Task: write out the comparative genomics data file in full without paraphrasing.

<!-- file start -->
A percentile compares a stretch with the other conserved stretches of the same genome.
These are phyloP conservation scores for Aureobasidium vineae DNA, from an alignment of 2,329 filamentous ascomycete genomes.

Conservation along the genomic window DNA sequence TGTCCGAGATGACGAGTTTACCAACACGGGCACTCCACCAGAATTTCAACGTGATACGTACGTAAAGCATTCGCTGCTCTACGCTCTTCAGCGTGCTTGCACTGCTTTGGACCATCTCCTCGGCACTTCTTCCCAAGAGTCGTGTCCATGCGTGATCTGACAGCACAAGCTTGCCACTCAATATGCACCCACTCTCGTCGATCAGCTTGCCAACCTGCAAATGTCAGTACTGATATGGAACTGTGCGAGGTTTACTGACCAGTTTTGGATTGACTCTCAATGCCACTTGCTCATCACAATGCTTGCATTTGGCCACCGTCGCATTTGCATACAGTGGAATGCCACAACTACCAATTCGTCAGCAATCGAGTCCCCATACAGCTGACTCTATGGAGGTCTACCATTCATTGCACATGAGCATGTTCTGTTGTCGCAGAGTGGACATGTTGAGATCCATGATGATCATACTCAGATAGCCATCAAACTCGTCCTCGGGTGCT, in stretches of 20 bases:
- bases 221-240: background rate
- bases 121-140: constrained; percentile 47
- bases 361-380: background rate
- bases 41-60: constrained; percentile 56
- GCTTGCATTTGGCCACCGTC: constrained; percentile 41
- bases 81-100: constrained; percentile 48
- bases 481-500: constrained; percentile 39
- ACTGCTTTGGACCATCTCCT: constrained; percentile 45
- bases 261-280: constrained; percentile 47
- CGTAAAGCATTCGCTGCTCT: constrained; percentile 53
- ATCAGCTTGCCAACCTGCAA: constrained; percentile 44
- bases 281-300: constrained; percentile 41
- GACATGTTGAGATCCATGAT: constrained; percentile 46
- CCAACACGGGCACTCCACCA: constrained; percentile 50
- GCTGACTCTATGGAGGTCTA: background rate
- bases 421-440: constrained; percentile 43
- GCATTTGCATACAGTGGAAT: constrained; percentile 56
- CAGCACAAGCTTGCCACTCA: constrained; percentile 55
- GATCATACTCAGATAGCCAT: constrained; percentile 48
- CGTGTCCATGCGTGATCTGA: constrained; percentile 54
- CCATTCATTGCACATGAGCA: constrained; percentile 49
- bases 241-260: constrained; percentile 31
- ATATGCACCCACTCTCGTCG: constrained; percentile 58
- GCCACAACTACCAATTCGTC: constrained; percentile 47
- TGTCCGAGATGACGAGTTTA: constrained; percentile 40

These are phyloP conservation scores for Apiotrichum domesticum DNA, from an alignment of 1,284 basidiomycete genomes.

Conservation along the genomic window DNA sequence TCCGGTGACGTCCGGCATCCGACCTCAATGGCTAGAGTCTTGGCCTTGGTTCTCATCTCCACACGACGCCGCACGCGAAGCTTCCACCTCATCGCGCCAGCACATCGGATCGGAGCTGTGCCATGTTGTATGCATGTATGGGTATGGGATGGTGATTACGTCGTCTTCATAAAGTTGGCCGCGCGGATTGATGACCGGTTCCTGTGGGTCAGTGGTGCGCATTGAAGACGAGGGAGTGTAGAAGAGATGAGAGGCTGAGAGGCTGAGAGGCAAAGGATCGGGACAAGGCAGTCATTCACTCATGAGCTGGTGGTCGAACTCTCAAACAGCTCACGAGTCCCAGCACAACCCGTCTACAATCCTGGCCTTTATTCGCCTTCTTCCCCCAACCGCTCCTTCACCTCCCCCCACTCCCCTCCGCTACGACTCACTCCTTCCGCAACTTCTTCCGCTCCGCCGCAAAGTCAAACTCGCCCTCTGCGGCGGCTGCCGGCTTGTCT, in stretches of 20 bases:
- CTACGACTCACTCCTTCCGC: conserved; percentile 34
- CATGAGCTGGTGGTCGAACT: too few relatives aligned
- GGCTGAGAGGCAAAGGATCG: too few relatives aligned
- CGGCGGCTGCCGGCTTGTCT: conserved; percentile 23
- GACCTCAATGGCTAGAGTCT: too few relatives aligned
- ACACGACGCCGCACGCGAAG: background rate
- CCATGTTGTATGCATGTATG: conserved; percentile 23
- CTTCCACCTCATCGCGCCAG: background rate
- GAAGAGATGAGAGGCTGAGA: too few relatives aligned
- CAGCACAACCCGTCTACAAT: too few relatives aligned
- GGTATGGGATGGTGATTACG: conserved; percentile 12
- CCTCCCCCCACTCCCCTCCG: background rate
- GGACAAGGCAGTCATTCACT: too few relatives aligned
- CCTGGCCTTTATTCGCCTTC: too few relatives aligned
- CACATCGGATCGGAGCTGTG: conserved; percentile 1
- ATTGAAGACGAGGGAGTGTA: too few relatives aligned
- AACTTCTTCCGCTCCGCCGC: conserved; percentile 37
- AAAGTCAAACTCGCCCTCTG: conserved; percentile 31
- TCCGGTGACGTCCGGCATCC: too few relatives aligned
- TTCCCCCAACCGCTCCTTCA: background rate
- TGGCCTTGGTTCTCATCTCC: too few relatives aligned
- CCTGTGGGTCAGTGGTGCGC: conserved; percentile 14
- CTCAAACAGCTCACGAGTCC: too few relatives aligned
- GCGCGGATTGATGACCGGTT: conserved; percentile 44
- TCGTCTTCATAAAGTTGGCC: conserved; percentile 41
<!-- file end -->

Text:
A percentile compares a stretch with the other conserved stretches of the same genome.
These are phyloP conservation scores for Aureobasidium vineae DNA, from an alignment of 2,329 filamentous ascomycete genomes.

Conservation along the genomic window DNA sequence TGTCCGAGATGACGAGTTTACCAACACGGGCACTCCACCAGAATTTCAACGTGATACGTACGTAAAGCATTCGCTGCTCTACGCTCTTCAGCGTGCTTGCACTGCTTTGGACCATCTCCTCGGCACTTCTTCCCAAGAGTCGTGTCCATGCGTGATCTGACAGCACAAGCTTGCCACTCAATATGCACCCACTCTCGTCGATCAGCTTGCCAACCTGCAAATGTCAGTACTGATATGGAACTGTGCGAGGTTTACTGACCAGTTTTGGATTGACTCTCAATGCCACTTGCTCATCACAATGCTTGCATTTGGCCACCGTCGCATTTGCATACAGTGGAATGCCACAACTACCAATTCGTCAGCAATCGAGTCCCCATACAGCTGACTCTATGGAGGTCTACCATTCATTGCACATGAGCATGTTCTGTTGTCGCAGAGTGGACATGTTGAGATCCATGATGATCATACTCAGATAGCCATCAAACTCGTCCTCGGGTGCT, in stretches of 20 bases:
- bases 221-240: background rate
- bases 121-140: constrained; percentile 47
- bases 361-380: background rate
- bases 41-60: constrained; percentile 56
- GCTTGCATTTGGCCACCGTC: constrained; percentile 41
- bases 81-100: constrained; percentile 48
- bases 481-500: constrained; percentile 39
- ACTGCTTTGGACCATCTCCT: constrained; percentile 45
- bases 261-280: constrained; percentile 47
- CGTAAAGCATTCGCTGCTCT: constrained; percentile 53
- ATCAGCTTGCCAACCTGCAA: constrained; percentile 44
- bases 281-300: constrained; percentile 41
- GACATGTTGAGATCCATGAT: constrained; percentile 46
- CCAACACGGGCACTCCACCA: constrained; percentile 50
- GCTGACTCTATGGAGGTCTA: background rate
- bases 421-440: constrained; percentile 43
- GCATTTGCATACAGTGGAAT: constrained; percentile 56
- CAGCACAAGCTTGCCACTCA: constrained; percentile 55
- GATCATACTCAGATAGCCAT: constrained; percentile 48
- CGTGTCCATGCGTGATCTGA: constrained; percentile 54
- CCATTCATTGCACATGAGCA: constrained; percentile 49
- bases 241-260: constrained; percentile 31
- ATATGCACCCACTCTCGTCG: constrained; percentile 58
- GCCACAACTACCAATTCGTC: constrained; percentile 47
- TGTCCGAGATGACGAGTTTA: constrained; percentile 40

These are phyloP conservation scores for Apiotrichum domesticum DNA, from an alignment of 1,284 basidiomycete genomes.

Conservation along the genomic window DNA sequence TCCGGTGACGTCCGGCATCCGACCTCAATGGCTAGAGTCTTGGCCTTGGTTCTCATCTCCACACGACGCCGCACGCGAAGCTTCCACCTCATCGCGCCAGCACATCGGATCGGAGCTGTGCCATGTTGTATGCATGTATGGGTATGGGATGGTGATTACGTCGTCTTCATAAAGTTGGCCGCGCGGATTGATGACCGGTTCCTGTGGGTCAGTGGTGCGCATTGAAGACGAGGGAGTGTAGAAGAGATGAGAGGCTGAGAGGCTGAGAGGCAAAGGATCGGGACAAGGCAGTCATTCACTCATGAGCTGGTGGTCGAACTCTCAAACAGCTCACGAGTCCCAGCACAACCCGTCTACAATCCTGGCCTTTATTCGCCTTCTTCCCCCAACCGCTCCTTCACCTCCCCCCACTCCCCTCCGCTACGACTCACTCCTTCCGCAACTTCTTCCGCTCCGCCGCAAAGTCAAACTCGCCCTCTGCGGCGGCTGCCGGCTTGTCT, in stretches of 20 bases:
- CTACGACTCACTCCTTCCGC: conserved; percentile 34
- CATGAGCTGGTGGTCGAACT: too few relatives aligned
- GGCTGAGAGGCAAAGGATCG: too few relatives aligned
- CGGCGGCTGCCGGCTTGTCT: conserved; percentile 23
- GACCTCAATGGCTAGAGTCT: too few relatives aligned
- ACACGACGCCGCACGCGAAG: background rate
- CCATGTTGTATGCATGTATG: conserved; percentile 23
- CTTCCACCTCATCGCGCCAG: background rate
- GAAGAGATGAGAGGCTGAGA: too few relatives aligned
- CAGCACAACCCGTCTACAAT: too few relatives aligned
- GGTATGGGATGGTGATTACG: conserved; percentile 12
- CCTCCCCCCACTCCCCTCCG: background rate
- GGACAAGGCAGTCATTCACT: too few relatives aligned
- CCTGGCCTTTATTCGCCTTC: too few relatives aligned
- CACATCGGATCGGAGCTGTG: conserved; percentile 1
- ATTGAAGACGAGGGAGTGTA: too few relatives aligned
- AACTTCTTCCGCTCCGCCGC: conserved; percentile 37
- AAAGTCAAACTCGCCCTCTG: conserved; percentile 31
- TCCGGTGACGTCCGGCATCC: too few relatives aligned
- TTCCCCCAACCGCTCCTTCA: background rate
- TGGCCTTGGTTCTCATCTCC: too few relatives aligned
- CCTGTGGGTCAGTGGTGCGC: conserved; percentile 14
- CTCAAACAGCTCACGAGTCC: too few relatives aligned
- GCGCGGATTGATGACCGGTT: conserved; percentile 44
- TCGTCTTCATAAAGTTGGCC: conserved; percentile 41